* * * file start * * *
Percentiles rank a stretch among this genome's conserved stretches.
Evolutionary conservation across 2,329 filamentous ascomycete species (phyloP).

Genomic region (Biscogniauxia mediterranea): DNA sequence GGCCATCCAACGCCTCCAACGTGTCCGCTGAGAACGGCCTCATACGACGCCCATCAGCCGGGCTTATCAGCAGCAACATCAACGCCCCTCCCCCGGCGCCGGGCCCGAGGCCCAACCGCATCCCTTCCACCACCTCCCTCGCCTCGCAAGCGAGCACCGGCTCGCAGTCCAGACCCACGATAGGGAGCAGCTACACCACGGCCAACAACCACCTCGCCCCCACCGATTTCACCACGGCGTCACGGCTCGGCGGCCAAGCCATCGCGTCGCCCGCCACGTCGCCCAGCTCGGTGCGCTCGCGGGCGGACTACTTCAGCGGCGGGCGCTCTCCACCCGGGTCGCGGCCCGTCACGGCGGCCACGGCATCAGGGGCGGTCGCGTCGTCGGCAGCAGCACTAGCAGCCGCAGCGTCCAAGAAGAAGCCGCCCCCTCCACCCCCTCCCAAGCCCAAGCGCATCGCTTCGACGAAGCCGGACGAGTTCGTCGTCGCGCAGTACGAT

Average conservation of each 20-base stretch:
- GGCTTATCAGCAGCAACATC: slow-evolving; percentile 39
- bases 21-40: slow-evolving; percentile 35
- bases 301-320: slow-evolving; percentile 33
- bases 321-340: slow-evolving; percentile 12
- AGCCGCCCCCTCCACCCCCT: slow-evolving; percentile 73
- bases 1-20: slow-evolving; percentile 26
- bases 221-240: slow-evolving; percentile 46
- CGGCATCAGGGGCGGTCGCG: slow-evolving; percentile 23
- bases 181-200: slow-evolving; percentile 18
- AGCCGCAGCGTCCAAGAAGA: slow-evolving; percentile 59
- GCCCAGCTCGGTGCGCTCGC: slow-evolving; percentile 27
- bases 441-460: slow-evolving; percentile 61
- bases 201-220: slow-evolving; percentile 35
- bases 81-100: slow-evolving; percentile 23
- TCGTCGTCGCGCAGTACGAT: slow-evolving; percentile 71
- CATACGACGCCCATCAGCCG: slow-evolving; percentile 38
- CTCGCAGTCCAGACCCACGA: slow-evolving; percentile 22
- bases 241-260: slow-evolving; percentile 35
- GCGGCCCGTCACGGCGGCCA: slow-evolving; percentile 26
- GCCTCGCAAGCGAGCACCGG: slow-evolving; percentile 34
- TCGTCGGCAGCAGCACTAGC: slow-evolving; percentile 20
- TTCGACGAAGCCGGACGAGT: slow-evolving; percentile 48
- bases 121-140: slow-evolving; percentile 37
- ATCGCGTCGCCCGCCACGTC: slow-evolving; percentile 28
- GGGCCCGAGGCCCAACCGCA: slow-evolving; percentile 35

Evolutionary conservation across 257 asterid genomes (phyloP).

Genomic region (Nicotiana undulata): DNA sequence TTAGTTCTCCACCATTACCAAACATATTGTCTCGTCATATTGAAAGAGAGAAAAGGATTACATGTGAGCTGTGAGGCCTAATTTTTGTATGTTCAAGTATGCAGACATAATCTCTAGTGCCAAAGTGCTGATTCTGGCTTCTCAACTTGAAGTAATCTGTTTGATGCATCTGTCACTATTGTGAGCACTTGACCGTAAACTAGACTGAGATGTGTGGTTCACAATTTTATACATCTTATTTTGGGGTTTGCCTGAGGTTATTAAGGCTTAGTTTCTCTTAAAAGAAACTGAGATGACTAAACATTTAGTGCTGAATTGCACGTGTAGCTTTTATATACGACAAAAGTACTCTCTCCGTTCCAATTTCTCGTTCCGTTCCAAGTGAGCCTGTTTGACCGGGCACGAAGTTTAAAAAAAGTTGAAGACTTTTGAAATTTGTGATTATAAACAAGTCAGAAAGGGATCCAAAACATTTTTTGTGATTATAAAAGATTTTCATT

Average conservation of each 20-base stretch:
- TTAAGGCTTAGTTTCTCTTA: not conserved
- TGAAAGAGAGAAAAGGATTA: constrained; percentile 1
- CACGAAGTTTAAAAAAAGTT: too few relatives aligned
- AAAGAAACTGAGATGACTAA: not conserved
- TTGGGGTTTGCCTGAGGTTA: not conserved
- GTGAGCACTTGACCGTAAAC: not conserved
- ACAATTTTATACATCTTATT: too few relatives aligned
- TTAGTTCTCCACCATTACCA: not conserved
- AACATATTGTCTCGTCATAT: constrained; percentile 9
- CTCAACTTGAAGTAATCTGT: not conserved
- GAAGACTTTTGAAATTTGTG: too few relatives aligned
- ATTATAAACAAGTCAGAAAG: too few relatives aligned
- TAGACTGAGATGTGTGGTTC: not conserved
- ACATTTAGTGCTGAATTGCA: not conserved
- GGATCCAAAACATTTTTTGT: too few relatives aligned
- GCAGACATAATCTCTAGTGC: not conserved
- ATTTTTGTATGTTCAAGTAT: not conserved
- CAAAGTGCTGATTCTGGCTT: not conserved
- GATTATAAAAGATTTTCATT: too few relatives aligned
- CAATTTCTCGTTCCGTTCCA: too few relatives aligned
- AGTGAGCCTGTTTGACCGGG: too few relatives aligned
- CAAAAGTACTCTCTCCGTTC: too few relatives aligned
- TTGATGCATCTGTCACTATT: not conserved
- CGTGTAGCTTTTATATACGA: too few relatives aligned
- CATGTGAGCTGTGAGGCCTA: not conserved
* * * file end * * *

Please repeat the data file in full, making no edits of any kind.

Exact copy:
Percentiles rank a stretch among this genome's conserved stretches.
Evolutionary conservation across 2,329 filamentous ascomycete species (phyloP).

Genomic region (Biscogniauxia mediterranea): DNA sequence GGCCATCCAACGCCTCCAACGTGTCCGCTGAGAACGGCCTCATACGACGCCCATCAGCCGGGCTTATCAGCAGCAACATCAACGCCCCTCCCCCGGCGCCGGGCCCGAGGCCCAACCGCATCCCTTCCACCACCTCCCTCGCCTCGCAAGCGAGCACCGGCTCGCAGTCCAGACCCACGATAGGGAGCAGCTACACCACGGCCAACAACCACCTCGCCCCCACCGATTTCACCACGGCGTCACGGCTCGGCGGCCAAGCCATCGCGTCGCCCGCCACGTCGCCCAGCTCGGTGCGCTCGCGGGCGGACTACTTCAGCGGCGGGCGCTCTCCACCCGGGTCGCGGCCCGTCACGGCGGCCACGGCATCAGGGGCGGTCGCGTCGTCGGCAGCAGCACTAGCAGCCGCAGCGTCCAAGAAGAAGCCGCCCCCTCCACCCCCTCCCAAGCCCAAGCGCATCGCTTCGACGAAGCCGGACGAGTTCGTCGTCGCGCAGTACGAT

Average conservation of each 20-base stretch:
- GGCTTATCAGCAGCAACATC: slow-evolving; percentile 39
- bases 21-40: slow-evolving; percentile 35
- bases 301-320: slow-evolving; percentile 33
- bases 321-340: slow-evolving; percentile 12
- AGCCGCCCCCTCCACCCCCT: slow-evolving; percentile 73
- bases 1-20: slow-evolving; percentile 26
- bases 221-240: slow-evolving; percentile 46
- CGGCATCAGGGGCGGTCGCG: slow-evolving; percentile 23
- bases 181-200: slow-evolving; percentile 18
- AGCCGCAGCGTCCAAGAAGA: slow-evolving; percentile 59
- GCCCAGCTCGGTGCGCTCGC: slow-evolving; percentile 27
- bases 441-460: slow-evolving; percentile 61
- bases 201-220: slow-evolving; percentile 35
- bases 81-100: slow-evolving; percentile 23
- TCGTCGTCGCGCAGTACGAT: slow-evolving; percentile 71
- CATACGACGCCCATCAGCCG: slow-evolving; percentile 38
- CTCGCAGTCCAGACCCACGA: slow-evolving; percentile 22
- bases 241-260: slow-evolving; percentile 35
- GCGGCCCGTCACGGCGGCCA: slow-evolving; percentile 26
- GCCTCGCAAGCGAGCACCGG: slow-evolving; percentile 34
- TCGTCGGCAGCAGCACTAGC: slow-evolving; percentile 20
- TTCGACGAAGCCGGACGAGT: slow-evolving; percentile 48
- bases 121-140: slow-evolving; percentile 37
- ATCGCGTCGCCCGCCACGTC: slow-evolving; percentile 28
- GGGCCCGAGGCCCAACCGCA: slow-evolving; percentile 35

Evolutionary conservation across 257 asterid genomes (phyloP).

Genomic region (Nicotiana undulata): DNA sequence TTAGTTCTCCACCATTACCAAACATATTGTCTCGTCATATTGAAAGAGAGAAAAGGATTACATGTGAGCTGTGAGGCCTAATTTTTGTATGTTCAAGTATGCAGACATAATCTCTAGTGCCAAAGTGCTGATTCTGGCTTCTCAACTTGAAGTAATCTGTTTGATGCATCTGTCACTATTGTGAGCACTTGACCGTAAACTAGACTGAGATGTGTGGTTCACAATTTTATACATCTTATTTTGGGGTTTGCCTGAGGTTATTAAGGCTTAGTTTCTCTTAAAAGAAACTGAGATGACTAAACATTTAGTGCTGAATTGCACGTGTAGCTTTTATATACGACAAAAGTACTCTCTCCGTTCCAATTTCTCGTTCCGTTCCAAGTGAGCCTGTTTGACCGGGCACGAAGTTTAAAAAAAGTTGAAGACTTTTGAAATTTGTGATTATAAACAAGTCAGAAAGGGATCCAAAACATTTTTTGTGATTATAAAAGATTTTCATT

Average conservation of each 20-base stretch:
- TTAAGGCTTAGTTTCTCTTA: not conserved
- TGAAAGAGAGAAAAGGATTA: constrained; percentile 1
- CACGAAGTTTAAAAAAAGTT: too few relatives aligned
- AAAGAAACTGAGATGACTAA: not conserved
- TTGGGGTTTGCCTGAGGTTA: not conserved
- GTGAGCACTTGACCGTAAAC: not conserved
- ACAATTTTATACATCTTATT: too few relatives aligned
- TTAGTTCTCCACCATTACCA: not conserved
- AACATATTGTCTCGTCATAT: constrained; percentile 9
- CTCAACTTGAAGTAATCTGT: not conserved
- GAAGACTTTTGAAATTTGTG: too few relatives aligned
- ATTATAAACAAGTCAGAAAG: too few relatives aligned
- TAGACTGAGATGTGTGGTTC: not conserved
- ACATTTAGTGCTGAATTGCA: not conserved
- GGATCCAAAACATTTTTTGT: too few relatives aligned
- GCAGACATAATCTCTAGTGC: not conserved
- ATTTTTGTATGTTCAAGTAT: not conserved
- CAAAGTGCTGATTCTGGCTT: not conserved
- GATTATAAAAGATTTTCATT: too few relatives aligned
- CAATTTCTCGTTCCGTTCCA: too few relatives aligned
- AGTGAGCCTGTTTGACCGGG: too few relatives aligned
- CAAAAGTACTCTCTCCGTTC: too few relatives aligned
- TTGATGCATCTGTCACTATT: not conserved
- CGTGTAGCTTTTATATACGA: too few relatives aligned
- CATGTGAGCTGTGAGGCCTA: not conserved